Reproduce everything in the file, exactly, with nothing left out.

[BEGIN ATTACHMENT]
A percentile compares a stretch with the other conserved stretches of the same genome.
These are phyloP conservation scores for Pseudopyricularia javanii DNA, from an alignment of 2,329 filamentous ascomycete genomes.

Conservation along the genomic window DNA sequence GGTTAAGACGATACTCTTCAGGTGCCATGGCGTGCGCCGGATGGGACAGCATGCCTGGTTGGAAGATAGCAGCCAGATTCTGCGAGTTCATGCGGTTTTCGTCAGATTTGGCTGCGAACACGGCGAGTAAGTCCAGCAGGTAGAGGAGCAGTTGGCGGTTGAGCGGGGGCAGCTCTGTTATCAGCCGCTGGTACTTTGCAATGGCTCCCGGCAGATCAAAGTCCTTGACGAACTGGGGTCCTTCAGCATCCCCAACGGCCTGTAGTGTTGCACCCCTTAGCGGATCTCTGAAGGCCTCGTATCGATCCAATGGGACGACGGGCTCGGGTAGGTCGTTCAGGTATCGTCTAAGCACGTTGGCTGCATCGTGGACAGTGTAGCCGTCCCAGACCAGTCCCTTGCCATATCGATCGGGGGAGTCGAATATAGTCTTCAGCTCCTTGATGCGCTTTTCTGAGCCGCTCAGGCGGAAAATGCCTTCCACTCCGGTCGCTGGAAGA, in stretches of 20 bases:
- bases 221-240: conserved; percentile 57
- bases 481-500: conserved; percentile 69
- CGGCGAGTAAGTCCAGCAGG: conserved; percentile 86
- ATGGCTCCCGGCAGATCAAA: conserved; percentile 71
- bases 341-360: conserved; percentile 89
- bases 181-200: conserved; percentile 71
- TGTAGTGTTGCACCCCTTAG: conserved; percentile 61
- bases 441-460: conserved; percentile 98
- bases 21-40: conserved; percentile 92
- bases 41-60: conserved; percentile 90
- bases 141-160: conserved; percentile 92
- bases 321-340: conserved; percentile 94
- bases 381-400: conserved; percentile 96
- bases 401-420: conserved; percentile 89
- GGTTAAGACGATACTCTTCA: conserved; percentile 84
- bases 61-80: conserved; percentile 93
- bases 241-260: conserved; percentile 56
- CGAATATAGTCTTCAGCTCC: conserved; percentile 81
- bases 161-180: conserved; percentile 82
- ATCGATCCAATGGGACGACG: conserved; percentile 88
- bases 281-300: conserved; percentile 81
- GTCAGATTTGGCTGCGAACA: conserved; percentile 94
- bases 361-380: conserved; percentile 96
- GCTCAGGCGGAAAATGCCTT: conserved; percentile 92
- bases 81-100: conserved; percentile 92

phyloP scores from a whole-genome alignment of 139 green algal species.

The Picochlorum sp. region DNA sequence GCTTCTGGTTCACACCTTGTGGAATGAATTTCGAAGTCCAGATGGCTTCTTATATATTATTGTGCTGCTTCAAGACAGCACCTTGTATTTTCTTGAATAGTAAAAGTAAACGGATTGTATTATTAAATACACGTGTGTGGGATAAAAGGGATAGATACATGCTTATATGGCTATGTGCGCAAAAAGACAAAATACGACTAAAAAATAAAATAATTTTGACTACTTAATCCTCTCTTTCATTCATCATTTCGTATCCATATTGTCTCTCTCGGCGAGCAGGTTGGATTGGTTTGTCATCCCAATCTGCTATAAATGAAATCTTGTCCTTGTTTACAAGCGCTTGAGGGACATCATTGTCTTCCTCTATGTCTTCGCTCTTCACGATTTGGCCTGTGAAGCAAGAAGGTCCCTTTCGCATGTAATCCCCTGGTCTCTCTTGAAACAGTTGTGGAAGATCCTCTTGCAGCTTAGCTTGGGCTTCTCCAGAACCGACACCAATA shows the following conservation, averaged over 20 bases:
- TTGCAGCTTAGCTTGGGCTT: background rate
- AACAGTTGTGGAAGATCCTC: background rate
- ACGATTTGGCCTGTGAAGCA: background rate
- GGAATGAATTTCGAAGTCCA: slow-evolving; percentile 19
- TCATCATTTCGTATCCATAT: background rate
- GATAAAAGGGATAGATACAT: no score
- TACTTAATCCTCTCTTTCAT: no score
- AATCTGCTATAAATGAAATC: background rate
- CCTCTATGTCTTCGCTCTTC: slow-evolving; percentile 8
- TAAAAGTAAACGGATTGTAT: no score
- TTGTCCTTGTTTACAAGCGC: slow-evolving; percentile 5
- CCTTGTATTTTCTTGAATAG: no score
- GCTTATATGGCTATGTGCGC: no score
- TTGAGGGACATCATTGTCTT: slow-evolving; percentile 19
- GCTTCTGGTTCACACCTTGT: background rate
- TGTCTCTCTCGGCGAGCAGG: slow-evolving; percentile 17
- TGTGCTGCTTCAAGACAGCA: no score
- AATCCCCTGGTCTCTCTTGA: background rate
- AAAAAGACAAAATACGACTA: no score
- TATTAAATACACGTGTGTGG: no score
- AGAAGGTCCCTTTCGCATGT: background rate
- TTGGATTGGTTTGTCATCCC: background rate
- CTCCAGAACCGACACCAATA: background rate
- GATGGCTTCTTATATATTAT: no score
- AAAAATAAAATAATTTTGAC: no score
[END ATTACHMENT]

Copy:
A percentile compares a stretch with the other conserved stretches of the same genome.
These are phyloP conservation scores for Pseudopyricularia javanii DNA, from an alignment of 2,329 filamentous ascomycete genomes.

Conservation along the genomic window DNA sequence GGTTAAGACGATACTCTTCAGGTGCCATGGCGTGCGCCGGATGGGACAGCATGCCTGGTTGGAAGATAGCAGCCAGATTCTGCGAGTTCATGCGGTTTTCGTCAGATTTGGCTGCGAACACGGCGAGTAAGTCCAGCAGGTAGAGGAGCAGTTGGCGGTTGAGCGGGGGCAGCTCTGTTATCAGCCGCTGGTACTTTGCAATGGCTCCCGGCAGATCAAAGTCCTTGACGAACTGGGGTCCTTCAGCATCCCCAACGGCCTGTAGTGTTGCACCCCTTAGCGGATCTCTGAAGGCCTCGTATCGATCCAATGGGACGACGGGCTCGGGTAGGTCGTTCAGGTATCGTCTAAGCACGTTGGCTGCATCGTGGACAGTGTAGCCGTCCCAGACCAGTCCCTTGCCATATCGATCGGGGGAGTCGAATATAGTCTTCAGCTCCTTGATGCGCTTTTCTGAGCCGCTCAGGCGGAAAATGCCTTCCACTCCGGTCGCTGGAAGA, in stretches of 20 bases:
- bases 221-240: conserved; percentile 57
- bases 481-500: conserved; percentile 69
- CGGCGAGTAAGTCCAGCAGG: conserved; percentile 86
- ATGGCTCCCGGCAGATCAAA: conserved; percentile 71
- bases 341-360: conserved; percentile 89
- bases 181-200: conserved; percentile 71
- TGTAGTGTTGCACCCCTTAG: conserved; percentile 61
- bases 441-460: conserved; percentile 98
- bases 21-40: conserved; percentile 92
- bases 41-60: conserved; percentile 90
- bases 141-160: conserved; percentile 92
- bases 321-340: conserved; percentile 94
- bases 381-400: conserved; percentile 96
- bases 401-420: conserved; percentile 89
- GGTTAAGACGATACTCTTCA: conserved; percentile 84
- bases 61-80: conserved; percentile 93
- bases 241-260: conserved; percentile 56
- CGAATATAGTCTTCAGCTCC: conserved; percentile 81
- bases 161-180: conserved; percentile 82
- ATCGATCCAATGGGACGACG: conserved; percentile 88
- bases 281-300: conserved; percentile 81
- GTCAGATTTGGCTGCGAACA: conserved; percentile 94
- bases 361-380: conserved; percentile 96
- GCTCAGGCGGAAAATGCCTT: conserved; percentile 92
- bases 81-100: conserved; percentile 92

phyloP scores from a whole-genome alignment of 139 green algal species.

The Picochlorum sp. region DNA sequence GCTTCTGGTTCACACCTTGTGGAATGAATTTCGAAGTCCAGATGGCTTCTTATATATTATTGTGCTGCTTCAAGACAGCACCTTGTATTTTCTTGAATAGTAAAAGTAAACGGATTGTATTATTAAATACACGTGTGTGGGATAAAAGGGATAGATACATGCTTATATGGCTATGTGCGCAAAAAGACAAAATACGACTAAAAAATAAAATAATTTTGACTACTTAATCCTCTCTTTCATTCATCATTTCGTATCCATATTGTCTCTCTCGGCGAGCAGGTTGGATTGGTTTGTCATCCCAATCTGCTATAAATGAAATCTTGTCCTTGTTTACAAGCGCTTGAGGGACATCATTGTCTTCCTCTATGTCTTCGCTCTTCACGATTTGGCCTGTGAAGCAAGAAGGTCCCTTTCGCATGTAATCCCCTGGTCTCTCTTGAAACAGTTGTGGAAGATCCTCTTGCAGCTTAGCTTGGGCTTCTCCAGAACCGACACCAATA shows the following conservation, averaged over 20 bases:
- TTGCAGCTTAGCTTGGGCTT: background rate
- AACAGTTGTGGAAGATCCTC: background rate
- ACGATTTGGCCTGTGAAGCA: background rate
- GGAATGAATTTCGAAGTCCA: slow-evolving; percentile 19
- TCATCATTTCGTATCCATAT: background rate
- GATAAAAGGGATAGATACAT: no score
- TACTTAATCCTCTCTTTCAT: no score
- AATCTGCTATAAATGAAATC: background rate
- CCTCTATGTCTTCGCTCTTC: slow-evolving; percentile 8
- TAAAAGTAAACGGATTGTAT: no score
- TTGTCCTTGTTTACAAGCGC: slow-evolving; percentile 5
- CCTTGTATTTTCTTGAATAG: no score
- GCTTATATGGCTATGTGCGC: no score
- TTGAGGGACATCATTGTCTT: slow-evolving; percentile 19
- GCTTCTGGTTCACACCTTGT: background rate
- TGTCTCTCTCGGCGAGCAGG: slow-evolving; percentile 17
- TGTGCTGCTTCAAGACAGCA: no score
- AATCCCCTGGTCTCTCTTGA: background rate
- AAAAAGACAAAATACGACTA: no score
- TATTAAATACACGTGTGTGG: no score
- AGAAGGTCCCTTTCGCATGT: background rate
- TTGGATTGGTTTGTCATCCC: background rate
- CTCCAGAACCGACACCAATA: background rate
- GATGGCTTCTTATATATTAT: no score
- AAAAATAAAATAATTTTGAC: no score